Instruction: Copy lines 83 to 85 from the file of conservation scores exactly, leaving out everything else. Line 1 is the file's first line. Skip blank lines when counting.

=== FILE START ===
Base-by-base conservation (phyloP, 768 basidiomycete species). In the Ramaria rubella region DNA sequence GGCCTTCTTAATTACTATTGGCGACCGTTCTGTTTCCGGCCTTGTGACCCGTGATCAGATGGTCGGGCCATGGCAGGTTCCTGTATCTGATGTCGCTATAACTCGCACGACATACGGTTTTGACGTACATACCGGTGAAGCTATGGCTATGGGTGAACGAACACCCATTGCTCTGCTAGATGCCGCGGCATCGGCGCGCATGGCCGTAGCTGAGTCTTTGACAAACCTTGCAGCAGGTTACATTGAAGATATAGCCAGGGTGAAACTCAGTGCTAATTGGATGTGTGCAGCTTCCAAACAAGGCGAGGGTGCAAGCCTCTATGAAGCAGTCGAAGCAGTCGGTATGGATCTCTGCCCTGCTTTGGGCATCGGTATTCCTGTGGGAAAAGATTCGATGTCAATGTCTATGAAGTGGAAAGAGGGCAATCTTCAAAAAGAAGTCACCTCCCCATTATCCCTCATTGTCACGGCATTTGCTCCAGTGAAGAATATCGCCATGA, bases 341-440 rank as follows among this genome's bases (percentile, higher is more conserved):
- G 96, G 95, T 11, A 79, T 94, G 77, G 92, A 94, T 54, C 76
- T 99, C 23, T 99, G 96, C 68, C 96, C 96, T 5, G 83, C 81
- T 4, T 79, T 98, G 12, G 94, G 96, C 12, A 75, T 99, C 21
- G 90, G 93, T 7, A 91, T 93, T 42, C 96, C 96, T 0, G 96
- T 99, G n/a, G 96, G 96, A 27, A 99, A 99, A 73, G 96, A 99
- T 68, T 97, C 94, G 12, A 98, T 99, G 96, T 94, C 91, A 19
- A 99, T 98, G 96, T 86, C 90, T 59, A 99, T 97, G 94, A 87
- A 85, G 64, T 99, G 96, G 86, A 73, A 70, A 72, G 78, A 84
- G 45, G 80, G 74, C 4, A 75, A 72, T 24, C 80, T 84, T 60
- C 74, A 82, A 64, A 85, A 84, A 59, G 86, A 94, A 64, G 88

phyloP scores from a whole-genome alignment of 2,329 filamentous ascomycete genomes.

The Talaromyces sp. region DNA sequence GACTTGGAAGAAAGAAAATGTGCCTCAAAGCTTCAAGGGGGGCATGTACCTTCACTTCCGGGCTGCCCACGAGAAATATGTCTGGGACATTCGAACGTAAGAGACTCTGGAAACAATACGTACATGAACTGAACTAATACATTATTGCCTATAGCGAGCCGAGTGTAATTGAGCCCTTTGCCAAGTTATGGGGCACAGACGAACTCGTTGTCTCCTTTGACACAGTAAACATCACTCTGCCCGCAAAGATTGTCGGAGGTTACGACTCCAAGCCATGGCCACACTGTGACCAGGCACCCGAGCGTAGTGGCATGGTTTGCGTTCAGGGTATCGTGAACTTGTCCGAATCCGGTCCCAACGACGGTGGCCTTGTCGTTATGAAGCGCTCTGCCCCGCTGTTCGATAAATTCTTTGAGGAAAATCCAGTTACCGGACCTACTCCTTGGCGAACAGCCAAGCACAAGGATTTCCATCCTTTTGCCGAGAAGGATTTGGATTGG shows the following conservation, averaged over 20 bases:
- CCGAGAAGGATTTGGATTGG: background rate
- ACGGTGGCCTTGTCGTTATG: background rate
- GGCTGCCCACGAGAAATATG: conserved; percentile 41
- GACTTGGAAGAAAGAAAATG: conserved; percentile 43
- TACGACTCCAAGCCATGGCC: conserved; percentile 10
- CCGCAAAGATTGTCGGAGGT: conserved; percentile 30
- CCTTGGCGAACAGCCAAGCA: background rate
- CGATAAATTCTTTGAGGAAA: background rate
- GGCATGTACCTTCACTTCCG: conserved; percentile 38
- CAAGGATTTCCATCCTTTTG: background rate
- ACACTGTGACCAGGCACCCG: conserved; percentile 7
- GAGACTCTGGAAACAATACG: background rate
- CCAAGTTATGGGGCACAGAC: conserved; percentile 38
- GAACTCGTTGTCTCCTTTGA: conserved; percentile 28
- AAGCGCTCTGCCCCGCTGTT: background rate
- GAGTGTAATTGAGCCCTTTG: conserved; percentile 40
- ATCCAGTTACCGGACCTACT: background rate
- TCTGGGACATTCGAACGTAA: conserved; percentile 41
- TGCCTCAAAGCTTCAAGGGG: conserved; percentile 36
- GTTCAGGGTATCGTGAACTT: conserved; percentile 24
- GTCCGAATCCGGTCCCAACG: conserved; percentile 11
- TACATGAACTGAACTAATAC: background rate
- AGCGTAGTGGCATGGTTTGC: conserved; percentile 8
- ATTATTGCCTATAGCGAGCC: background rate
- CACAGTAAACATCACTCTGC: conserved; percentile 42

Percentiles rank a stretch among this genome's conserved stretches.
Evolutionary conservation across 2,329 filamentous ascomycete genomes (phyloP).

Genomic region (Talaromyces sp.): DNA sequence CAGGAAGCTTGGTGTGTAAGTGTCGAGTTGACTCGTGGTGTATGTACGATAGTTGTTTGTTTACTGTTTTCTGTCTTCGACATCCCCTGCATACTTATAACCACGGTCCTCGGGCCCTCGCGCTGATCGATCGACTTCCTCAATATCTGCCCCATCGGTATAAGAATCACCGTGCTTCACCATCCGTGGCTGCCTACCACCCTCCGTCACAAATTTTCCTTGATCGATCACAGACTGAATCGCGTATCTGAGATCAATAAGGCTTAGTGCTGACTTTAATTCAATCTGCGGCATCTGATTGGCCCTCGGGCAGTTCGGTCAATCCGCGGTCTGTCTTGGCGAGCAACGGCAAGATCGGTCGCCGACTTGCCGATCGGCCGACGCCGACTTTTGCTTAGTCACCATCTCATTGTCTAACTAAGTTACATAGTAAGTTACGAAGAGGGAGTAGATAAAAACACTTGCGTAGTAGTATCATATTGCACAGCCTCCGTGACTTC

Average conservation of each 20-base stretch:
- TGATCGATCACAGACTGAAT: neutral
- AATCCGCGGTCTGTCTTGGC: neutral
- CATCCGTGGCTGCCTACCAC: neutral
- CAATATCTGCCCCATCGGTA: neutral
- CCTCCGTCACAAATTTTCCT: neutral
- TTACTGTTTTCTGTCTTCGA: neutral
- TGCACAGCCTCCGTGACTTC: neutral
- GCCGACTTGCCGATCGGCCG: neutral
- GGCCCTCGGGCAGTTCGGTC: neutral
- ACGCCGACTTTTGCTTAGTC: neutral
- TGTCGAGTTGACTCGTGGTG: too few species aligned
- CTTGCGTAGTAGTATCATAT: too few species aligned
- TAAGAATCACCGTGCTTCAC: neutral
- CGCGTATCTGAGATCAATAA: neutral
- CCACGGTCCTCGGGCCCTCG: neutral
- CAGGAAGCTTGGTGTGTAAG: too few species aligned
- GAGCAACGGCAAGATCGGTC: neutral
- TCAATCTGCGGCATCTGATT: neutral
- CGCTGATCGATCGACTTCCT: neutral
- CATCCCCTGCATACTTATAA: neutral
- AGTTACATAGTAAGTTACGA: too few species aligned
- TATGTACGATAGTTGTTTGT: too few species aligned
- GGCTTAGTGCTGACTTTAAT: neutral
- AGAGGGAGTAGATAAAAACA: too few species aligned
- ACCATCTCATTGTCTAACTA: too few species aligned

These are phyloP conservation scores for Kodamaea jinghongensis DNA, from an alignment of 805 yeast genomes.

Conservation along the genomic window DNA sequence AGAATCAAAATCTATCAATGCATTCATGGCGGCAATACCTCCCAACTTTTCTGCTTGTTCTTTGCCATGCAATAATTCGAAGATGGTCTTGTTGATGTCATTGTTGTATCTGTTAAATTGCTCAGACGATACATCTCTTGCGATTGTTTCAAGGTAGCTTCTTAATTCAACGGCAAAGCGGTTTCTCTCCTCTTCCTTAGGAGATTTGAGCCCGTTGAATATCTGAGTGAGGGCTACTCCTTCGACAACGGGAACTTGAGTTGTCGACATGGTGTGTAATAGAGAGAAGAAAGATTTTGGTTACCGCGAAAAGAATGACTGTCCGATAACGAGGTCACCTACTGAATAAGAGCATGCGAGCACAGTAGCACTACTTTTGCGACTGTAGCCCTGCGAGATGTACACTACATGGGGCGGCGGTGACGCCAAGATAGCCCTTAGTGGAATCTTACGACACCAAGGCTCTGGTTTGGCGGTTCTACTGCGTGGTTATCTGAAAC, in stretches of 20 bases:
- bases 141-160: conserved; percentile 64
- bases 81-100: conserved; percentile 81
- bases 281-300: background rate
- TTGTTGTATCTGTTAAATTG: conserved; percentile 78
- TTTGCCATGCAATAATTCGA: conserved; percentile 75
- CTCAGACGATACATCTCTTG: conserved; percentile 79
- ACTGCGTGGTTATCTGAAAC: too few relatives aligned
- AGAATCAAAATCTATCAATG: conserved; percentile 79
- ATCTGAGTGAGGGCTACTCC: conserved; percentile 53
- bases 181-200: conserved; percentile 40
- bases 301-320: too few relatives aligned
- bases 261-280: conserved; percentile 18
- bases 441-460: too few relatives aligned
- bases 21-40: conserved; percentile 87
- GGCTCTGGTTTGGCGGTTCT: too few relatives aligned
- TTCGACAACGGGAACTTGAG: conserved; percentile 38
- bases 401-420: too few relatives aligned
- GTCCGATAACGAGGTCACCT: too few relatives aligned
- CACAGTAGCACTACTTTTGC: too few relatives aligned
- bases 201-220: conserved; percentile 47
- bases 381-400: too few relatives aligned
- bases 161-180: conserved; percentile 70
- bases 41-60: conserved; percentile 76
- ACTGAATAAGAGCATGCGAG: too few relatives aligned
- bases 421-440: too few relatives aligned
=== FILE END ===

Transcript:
- bases 21-40: conserved; percentile 87
- GGCTCTGGTTTGGCGGTTCT: too few relatives aligned
- TTCGACAACGGGAACTTGAG: conserved; percentile 38